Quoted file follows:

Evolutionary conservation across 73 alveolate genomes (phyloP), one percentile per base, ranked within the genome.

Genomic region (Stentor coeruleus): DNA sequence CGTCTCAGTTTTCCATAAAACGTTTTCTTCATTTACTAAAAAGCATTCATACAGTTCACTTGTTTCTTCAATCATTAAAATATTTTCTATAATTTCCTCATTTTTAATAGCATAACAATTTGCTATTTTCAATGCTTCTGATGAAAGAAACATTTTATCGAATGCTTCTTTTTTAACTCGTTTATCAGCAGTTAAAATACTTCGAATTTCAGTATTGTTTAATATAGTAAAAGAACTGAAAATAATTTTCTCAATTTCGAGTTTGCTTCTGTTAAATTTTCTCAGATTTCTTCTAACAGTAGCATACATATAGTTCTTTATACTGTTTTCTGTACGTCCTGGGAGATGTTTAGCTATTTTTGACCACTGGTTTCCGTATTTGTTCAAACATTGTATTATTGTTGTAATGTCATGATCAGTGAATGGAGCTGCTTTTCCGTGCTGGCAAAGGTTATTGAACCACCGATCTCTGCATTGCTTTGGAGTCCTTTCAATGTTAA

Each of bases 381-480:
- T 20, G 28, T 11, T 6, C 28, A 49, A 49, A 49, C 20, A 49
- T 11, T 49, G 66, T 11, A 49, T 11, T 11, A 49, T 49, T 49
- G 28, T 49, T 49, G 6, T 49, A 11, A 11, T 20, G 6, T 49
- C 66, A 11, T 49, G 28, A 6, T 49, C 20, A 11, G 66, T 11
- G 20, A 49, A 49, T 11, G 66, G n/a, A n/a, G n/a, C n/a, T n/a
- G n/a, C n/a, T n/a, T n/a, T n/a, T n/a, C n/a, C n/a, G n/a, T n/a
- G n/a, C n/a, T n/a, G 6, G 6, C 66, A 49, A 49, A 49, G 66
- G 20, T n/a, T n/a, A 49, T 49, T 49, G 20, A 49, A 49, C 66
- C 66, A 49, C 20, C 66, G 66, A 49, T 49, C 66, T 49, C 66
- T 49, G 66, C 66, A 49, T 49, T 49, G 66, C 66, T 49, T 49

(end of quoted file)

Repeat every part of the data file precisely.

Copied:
Evolutionary conservation across 73 alveolate genomes (phyloP), one percentile per base, ranked within the genome.

Genomic region (Stentor coeruleus): DNA sequence CGTCTCAGTTTTCCATAAAACGTTTTCTTCATTTACTAAAAAGCATTCATACAGTTCACTTGTTTCTTCAATCATTAAAATATTTTCTATAATTTCCTCATTTTTAATAGCATAACAATTTGCTATTTTCAATGCTTCTGATGAAAGAAACATTTTATCGAATGCTTCTTTTTTAACTCGTTTATCAGCAGTTAAAATACTTCGAATTTCAGTATTGTTTAATATAGTAAAAGAACTGAAAATAATTTTCTCAATTTCGAGTTTGCTTCTGTTAAATTTTCTCAGATTTCTTCTAACAGTAGCATACATATAGTTCTTTATACTGTTTTCTGTACGTCCTGGGAGATGTTTAGCTATTTTTGACCACTGGTTTCCGTATTTGTTCAAACATTGTATTATTGTTGTAATGTCATGATCAGTGAATGGAGCTGCTTTTCCGTGCTGGCAAAGGTTATTGAACCACCGATCTCTGCATTGCTTTGGAGTCCTTTCAATGTTAA

Each of bases 381-480:
- T 20, G 28, T 11, T 6, C 28, A 49, A 49, A 49, C 20, A 49
- T 11, T 49, G 66, T 11, A 49, T 11, T 11, A 49, T 49, T 49
- G 28, T 49, T 49, G 6, T 49, A 11, A 11, T 20, G 6, T 49
- C 66, A 11, T 49, G 28, A 6, T 49, C 20, A 11, G 66, T 11
- G 20, A 49, A 49, T 11, G 66, G n/a, A n/a, G n/a, C n/a, T n/a
- G n/a, C n/a, T n/a, T n/a, T n/a, T n/a, C n/a, C n/a, G n/a, T n/a
- G n/a, C n/a, T n/a, G 6, G 6, C 66, A 49, A 49, A 49, G 66
- G 20, T n/a, T n/a, A 49, T 49, T 49, G 20, A 49, A 49, C 66
- C 66, A 49, C 20, C 66, G 66, A 49, T 49, C 66, T 49, C 66
- T 49, G 66, C 66, A 49, T 49, T 49, G 66, C 66, T 49, T 49